There might have been missed opportunities from the years federal funding was not available but for now the possibilities of advancement are greater than before. The future of stem cell research and its advancements are unknown and if there is something that could affect its outcomes is legislation. Who knows if someday researches might misuse funds or researches in a way that will once again modify the current legislation on funding or even a ban on actual research. One can say that as the time goes by the public is leaning more towards supporting stem cell research and that seems to be the trend but what if one day that changes.

According to Gilbert (2004, p. 100), it must have wide public ethical support, and it should balance the perceived needs of the public with a respect for the strong and sincere convictions of those in the minority. So the outcome of future legislation on stem cell research can have many possibilities depending on the outcomes of the research and the population. In conclusion, stem cell research legislation and related legal issues have been established since the first time they isolated stem cells from animals.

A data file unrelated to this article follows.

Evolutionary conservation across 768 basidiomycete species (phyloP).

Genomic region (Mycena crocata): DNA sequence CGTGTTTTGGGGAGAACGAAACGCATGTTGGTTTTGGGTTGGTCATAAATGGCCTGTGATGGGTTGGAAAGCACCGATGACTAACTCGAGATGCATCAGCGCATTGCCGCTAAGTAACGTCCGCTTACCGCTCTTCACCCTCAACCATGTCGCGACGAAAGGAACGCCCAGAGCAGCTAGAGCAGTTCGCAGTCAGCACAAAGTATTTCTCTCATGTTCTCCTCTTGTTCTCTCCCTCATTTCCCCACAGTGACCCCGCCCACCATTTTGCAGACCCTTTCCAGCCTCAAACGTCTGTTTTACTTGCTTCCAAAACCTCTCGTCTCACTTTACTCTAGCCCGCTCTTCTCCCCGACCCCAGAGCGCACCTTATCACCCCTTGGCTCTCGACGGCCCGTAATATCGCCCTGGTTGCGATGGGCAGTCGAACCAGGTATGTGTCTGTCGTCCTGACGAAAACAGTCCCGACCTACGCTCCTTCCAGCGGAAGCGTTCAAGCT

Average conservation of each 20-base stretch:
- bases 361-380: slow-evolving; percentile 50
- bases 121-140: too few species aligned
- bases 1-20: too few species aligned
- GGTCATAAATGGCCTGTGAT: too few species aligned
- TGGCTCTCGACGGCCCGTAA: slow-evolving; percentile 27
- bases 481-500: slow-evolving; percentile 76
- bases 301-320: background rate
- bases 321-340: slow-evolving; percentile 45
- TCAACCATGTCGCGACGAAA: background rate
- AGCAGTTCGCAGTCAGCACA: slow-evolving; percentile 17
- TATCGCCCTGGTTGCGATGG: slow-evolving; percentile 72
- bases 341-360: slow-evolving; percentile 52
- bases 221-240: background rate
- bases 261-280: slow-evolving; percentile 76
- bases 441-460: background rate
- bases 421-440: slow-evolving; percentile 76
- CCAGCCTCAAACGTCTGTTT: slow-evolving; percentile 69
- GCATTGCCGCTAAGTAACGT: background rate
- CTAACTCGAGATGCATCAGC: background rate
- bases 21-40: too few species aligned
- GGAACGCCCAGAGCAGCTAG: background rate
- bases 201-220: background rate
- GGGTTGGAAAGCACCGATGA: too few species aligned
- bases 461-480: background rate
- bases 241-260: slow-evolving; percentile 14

Since then the legislation has been ever changing throughout the time within the United States specifically, and it can be compared and be distinct from other countries statutes, and we took a look at what the current legislative state of affairs is and where stem cell legislature would be like in the future. With all this in consideration, one can see how stem cell research has always been an ethical dilemma and how legislature towards it will be forever changing within time.

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  • University/College: University of Arkansas System

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  • Date: 25 December 2016